Even if you just went out to the mailbox, your dog is ecstatic when you come in the door. There's nothing like a good tail-wagging greeting. Your canine expresses so many emotions through their tail. If a dog keeps biting their tail or rear end, they're telling you something is very wrong.
Fleas, ticks, and tapeworms in dogs
If your dog keeps biting their tail, they may have some type of parasite infestation. Such parasites may take the form of fleas, ticks, tapeworms, or a combination of pests.
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The base of the tail along with the back of the head are areas where fleas tend to congregate. Untreated, flea bites can cause hotspots, or skin infections. Tapeworms, segments of which look like rice around the dog's anus, can also cause constant irritation. Dogs can get tapeworms from ingesting fleas that carry the worm larvae; ingesting these fleas can occur when the dog grooms themself.
Fortunately, eradicating fleas, ticks, and tapeworms and relieving your dog's discomfort is relatively easy. Ask your veterinarian about the best preventative medication to protect your pet from fleas and ticks. If you spot those telltale tapeworm segments, deworm your dog with a medication specifically designed to eliminate tapeworms. Your veterinarian can prescribe a suitable dewormer.
Impacted anal glands in dogs
Your dog has two glands on either side of their anus. In the canine world, the fluid from these anal glands, which is similar to what skunks spray, are a form of dog ID. When dogs meeting each other for the first time sniff each other's tail area, they're obtaining information about the newcomer from the secretions. Think of it as their version of "here's my card." The fluid is also a way to mark territory.
Anal glands often become impacted, resulting in pain and possible infection. Chewing the tail area, which is sometimes preceded by a dog suddenly looking at their rear end, is just one symptom of impacted anal glands. Scooting across the floor is another common sign. You might also notice your dog has a foul odor despite being bathed, and they may struggle to defecate or have blood or puss in their feces. Take your pet to the veterinarian for an examination.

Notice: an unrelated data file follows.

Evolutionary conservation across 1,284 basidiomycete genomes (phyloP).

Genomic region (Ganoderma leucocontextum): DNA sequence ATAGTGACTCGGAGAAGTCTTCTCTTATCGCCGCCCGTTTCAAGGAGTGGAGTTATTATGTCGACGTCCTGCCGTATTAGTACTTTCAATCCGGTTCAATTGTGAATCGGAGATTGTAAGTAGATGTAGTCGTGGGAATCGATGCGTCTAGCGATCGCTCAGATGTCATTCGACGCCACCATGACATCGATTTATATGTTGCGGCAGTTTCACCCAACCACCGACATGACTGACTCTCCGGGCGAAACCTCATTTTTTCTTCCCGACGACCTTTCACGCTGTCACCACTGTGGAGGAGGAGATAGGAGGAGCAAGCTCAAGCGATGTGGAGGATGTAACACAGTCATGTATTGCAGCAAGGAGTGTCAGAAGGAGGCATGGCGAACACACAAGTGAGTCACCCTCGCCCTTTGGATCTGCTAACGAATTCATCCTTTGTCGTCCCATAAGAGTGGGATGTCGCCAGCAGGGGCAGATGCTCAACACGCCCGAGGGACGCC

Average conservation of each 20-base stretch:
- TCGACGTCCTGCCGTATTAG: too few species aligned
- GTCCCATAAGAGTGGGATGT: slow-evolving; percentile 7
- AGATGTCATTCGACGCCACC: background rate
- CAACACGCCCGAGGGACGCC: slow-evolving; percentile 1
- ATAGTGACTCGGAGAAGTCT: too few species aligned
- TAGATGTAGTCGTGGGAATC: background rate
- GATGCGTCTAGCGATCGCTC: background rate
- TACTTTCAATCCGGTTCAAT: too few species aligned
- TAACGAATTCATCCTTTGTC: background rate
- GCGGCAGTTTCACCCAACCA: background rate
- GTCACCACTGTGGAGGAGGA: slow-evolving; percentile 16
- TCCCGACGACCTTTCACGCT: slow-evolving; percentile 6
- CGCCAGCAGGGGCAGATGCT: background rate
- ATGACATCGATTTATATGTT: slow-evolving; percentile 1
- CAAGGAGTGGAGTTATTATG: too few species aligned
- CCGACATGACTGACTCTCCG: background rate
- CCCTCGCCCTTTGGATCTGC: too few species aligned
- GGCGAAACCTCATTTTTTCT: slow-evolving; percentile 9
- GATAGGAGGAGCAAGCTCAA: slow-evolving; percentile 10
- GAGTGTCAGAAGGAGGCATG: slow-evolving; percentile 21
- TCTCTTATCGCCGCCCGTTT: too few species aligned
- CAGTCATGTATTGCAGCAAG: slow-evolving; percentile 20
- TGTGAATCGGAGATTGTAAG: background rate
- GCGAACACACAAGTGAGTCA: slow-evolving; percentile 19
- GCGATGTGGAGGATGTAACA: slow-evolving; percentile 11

If impacted anal glands are the underlying cause of your dog's tail chewing, your veterinarian can express the anal glands and release the nasty material. If an infection is present, antibiotics are prescribed. Some dogs, particularly those with allergies, are prone to anal gland impactions. If you're up to it, your veterinarian can teach you how to safely express the anal glands at home.
A dog biting its tail from food allergies
Fleas and flea bites are usually simple to treat. That's not the case with food allergies. While sneezing and wheezing is a common allergic reaction in people, in dogs environmental allergies and food allergies usually manifest themselves in skin problems like dermatitis with itchiness and scabs on the dog's body. Identifying and combating the issue requires veterinary attention.
If your veterinarian suspects a food allergy, an elimination diet is usually recommended for up to 12 weeks. This involves feeding your dog a diet provided by the veterinarian or a single-protein diet. The latter often consist of one uncommon meat the animal has never been fed, such as rabbit, duck, or even kangaroo. Other than water, nothing else should enter your dog's mouth for the prescribed period. Talk to your veterinarian to see if you should discontinue any meat-flavored toothpastes and chewable meat-flavored medications or supplements.
If your dog stops biting the tail area and the skin improves, it's likely that food allergies were to blame. From now on, you'll have to manage your dog's diet very carefully. You can try reintroducing another single meat source at some point, such as beef or chicken (two of the most common allergens), but if your dog's allergy flares up again, you know at least one of the triggers.
Dogs chewing their tail due to anxiety
Sometimes, there's no external reason for a dog biting his tail. Instead, it's a way for the dog to let you know something is missing in their life, whether it's exercise or mental stimulation. They're stressed and anxious, and they take that stress and anxiety out on themself. It's up to you to provide them with an outlet for their pent-up feelings.
Help your dog by spending as much time with them as possible, including going for long walks. Such exercise benefits both of you. Play with them and provide them with toys and suitable chew objects so that they pay less attention to their tail. You can also talk to your veterinarian to see if your dog might benefit from being on medication to alleviate anxiety.
A dog's behavior can tell you a great deal about their health. If your dog keeps biting the area near the base of their tail, it might be indicative of a problem such as impacted anal glands, fleas, food allergies, or tapeworms. Take your dog to the veterinarian to receive a diagnosis and treatment recommendations.